Scots pine

Scots Pine

Pinus sylvestris


Application cutanée, massage


Voie orale

Voie respiratoire, diffusion

Scots pine (Pinus sylvestris) is a tree of the Pinaceae family with ochre-brown bark, that grows throughout Europe and even Syberia. 


This tree can grow to a height of forty metres and live for up to five hundred years. Its leaves are small needles grouped in pairs with a common seed at their base. The flowers are located at the base of the branches for male trees, or at their ends for female trees. The fruit are elongated cones, smaller than those of the pinaster, that open to release seeds with wings.

Humans and pine trees have a long common history: an offering table dating back to 2265 BC, exposed at the Louvre museum, mentions Cilicia pine oil, or hatet-âch. In mythology, the great goddess Cybele changed the young and handsome Phrygian Atys into a pine and, in medicine, Hippocrates prescribed pine resin against pneumonia. Arabic physicians recommended its use against "lung ulcers", an expression which may have referred to tuberculosis. As the tree is very widespread, the cure was inexpensive: in the "Edict of Maximum" (301 AD), pine resin was estimated at twenty denerii per pound, i.e. five times less than Arabian saffron. "Old wives' medicine" recommended inhaling a decoction of buds to treat cold or sinusitis and gargling it to treat laryngitis. Both poets and authors have praised the legendary beauty of pine.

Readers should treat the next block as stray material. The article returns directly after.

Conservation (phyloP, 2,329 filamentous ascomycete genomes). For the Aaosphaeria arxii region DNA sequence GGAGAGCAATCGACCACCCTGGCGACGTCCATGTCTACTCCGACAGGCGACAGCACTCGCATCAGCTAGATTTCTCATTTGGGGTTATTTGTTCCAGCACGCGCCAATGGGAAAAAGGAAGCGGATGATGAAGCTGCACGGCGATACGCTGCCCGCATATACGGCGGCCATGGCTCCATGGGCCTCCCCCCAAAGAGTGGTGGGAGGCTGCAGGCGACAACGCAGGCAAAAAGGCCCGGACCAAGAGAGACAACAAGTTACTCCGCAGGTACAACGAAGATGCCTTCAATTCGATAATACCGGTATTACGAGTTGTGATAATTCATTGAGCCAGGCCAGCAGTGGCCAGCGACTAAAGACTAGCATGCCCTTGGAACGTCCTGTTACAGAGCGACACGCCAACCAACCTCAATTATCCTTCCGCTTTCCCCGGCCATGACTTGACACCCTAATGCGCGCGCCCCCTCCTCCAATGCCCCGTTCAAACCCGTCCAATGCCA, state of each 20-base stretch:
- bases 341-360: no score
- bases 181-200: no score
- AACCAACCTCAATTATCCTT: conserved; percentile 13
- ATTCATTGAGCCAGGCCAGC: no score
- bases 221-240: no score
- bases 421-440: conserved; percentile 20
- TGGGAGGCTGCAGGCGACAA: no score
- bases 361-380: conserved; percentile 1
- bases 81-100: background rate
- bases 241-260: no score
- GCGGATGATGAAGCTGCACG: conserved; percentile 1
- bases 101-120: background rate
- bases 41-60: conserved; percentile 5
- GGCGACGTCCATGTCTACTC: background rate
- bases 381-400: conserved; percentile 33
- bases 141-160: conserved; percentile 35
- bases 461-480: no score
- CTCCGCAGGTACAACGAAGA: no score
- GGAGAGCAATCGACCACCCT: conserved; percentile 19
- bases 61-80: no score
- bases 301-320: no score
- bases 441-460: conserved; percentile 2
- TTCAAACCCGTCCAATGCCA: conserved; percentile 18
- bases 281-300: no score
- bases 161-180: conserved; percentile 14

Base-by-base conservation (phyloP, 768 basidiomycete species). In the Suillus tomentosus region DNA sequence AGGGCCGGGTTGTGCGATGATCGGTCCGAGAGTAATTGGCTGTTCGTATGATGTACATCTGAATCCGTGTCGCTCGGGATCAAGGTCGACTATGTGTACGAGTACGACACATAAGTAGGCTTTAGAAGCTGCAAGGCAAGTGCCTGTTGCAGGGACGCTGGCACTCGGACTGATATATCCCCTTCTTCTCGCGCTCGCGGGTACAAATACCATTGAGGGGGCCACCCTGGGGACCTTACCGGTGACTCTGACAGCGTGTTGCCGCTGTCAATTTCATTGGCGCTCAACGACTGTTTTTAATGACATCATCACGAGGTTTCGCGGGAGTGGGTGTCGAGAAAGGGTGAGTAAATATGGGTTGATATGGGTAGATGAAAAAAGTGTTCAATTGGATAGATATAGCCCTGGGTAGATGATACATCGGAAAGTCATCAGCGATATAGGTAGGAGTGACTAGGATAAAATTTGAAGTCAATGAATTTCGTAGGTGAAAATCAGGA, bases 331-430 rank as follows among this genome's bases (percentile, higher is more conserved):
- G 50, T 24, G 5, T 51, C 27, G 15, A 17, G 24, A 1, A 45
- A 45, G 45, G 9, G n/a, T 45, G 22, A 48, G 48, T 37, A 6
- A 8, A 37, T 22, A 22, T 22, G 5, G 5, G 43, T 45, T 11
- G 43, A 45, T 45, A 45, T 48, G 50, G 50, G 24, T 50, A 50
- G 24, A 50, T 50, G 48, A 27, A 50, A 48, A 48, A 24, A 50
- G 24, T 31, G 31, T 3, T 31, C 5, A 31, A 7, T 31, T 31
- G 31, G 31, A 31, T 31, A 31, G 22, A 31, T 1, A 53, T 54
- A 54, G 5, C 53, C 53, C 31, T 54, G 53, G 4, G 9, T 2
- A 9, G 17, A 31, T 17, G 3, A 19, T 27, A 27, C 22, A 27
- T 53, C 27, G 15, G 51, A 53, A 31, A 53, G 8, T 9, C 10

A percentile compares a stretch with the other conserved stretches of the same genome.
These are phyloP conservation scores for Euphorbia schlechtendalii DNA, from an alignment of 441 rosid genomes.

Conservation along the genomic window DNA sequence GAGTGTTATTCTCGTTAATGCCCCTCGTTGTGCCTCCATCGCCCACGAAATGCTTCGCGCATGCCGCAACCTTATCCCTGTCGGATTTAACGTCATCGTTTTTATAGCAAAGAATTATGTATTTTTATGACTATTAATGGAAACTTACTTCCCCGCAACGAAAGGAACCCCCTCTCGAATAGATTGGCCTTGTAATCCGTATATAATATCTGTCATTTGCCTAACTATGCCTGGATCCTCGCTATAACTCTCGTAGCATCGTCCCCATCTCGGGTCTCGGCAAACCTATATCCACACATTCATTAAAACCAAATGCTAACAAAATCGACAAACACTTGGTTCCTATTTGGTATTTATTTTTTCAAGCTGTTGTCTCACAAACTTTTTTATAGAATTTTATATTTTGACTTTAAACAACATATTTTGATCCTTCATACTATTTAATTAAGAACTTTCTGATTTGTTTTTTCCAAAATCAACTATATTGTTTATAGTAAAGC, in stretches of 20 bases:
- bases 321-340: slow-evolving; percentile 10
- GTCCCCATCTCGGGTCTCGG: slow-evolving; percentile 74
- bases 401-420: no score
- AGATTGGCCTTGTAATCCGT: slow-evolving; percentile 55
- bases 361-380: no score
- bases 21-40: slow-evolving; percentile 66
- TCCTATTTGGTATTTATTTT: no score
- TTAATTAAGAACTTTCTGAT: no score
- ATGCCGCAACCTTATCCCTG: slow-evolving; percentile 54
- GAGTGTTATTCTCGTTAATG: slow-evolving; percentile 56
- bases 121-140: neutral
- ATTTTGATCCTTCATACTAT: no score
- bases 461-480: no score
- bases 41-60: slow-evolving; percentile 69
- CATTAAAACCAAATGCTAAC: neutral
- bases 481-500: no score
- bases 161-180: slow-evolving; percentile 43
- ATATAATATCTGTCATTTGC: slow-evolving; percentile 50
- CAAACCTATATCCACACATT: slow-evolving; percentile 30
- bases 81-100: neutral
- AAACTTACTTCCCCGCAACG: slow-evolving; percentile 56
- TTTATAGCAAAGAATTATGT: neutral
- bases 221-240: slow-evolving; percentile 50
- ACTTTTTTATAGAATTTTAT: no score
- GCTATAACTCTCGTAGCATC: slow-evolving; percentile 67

Cultivation and production 

The various species of pine (Aleppo pine, Scots pine, Laricio pine, Pinaster, etc.), are widespread throughout France, Germany, Austria, Poland, Russia and America. Its main uses are carpentry, paper (pulp) and turpentine production.


Essential oil of Scots pine exhales a fine and fresh forest scent.

Extraction and yield 

Essential oil of Scots pine is obtained by total steam distillation of the needles. Yield varies, according to the altitude and age of the tree, between 0.1 and 0.2%, i.e. one to two hundred grams from one hundred kilograms of plant.

Chemical formula 

The main active constituents of essential oil of Scots pine are monoterpenes (alpha and beta-pinenes, camphor, delta-3-carene, limonene, myrcene), terpene esters (bornyl ester) and sesquiterpenes.

Main indications 

Essential oil of Scots pine is a potent respiratory antiseptic, active against bronchitis. A tonic and stimulant, it acts as a decongestant (lymphatic system and uterine-ovarian sphere) and as a cortisone-like (it has an effect similar to that of cortisone).

Related species

Mountain pine (Pinus pumilionis), pinaster (Pinus pinaster).


Excerpts from the book « Aromatherapia – Tout sur les huiles essentielles », by Isabelle Pacchioni. Aroma Thera Editions.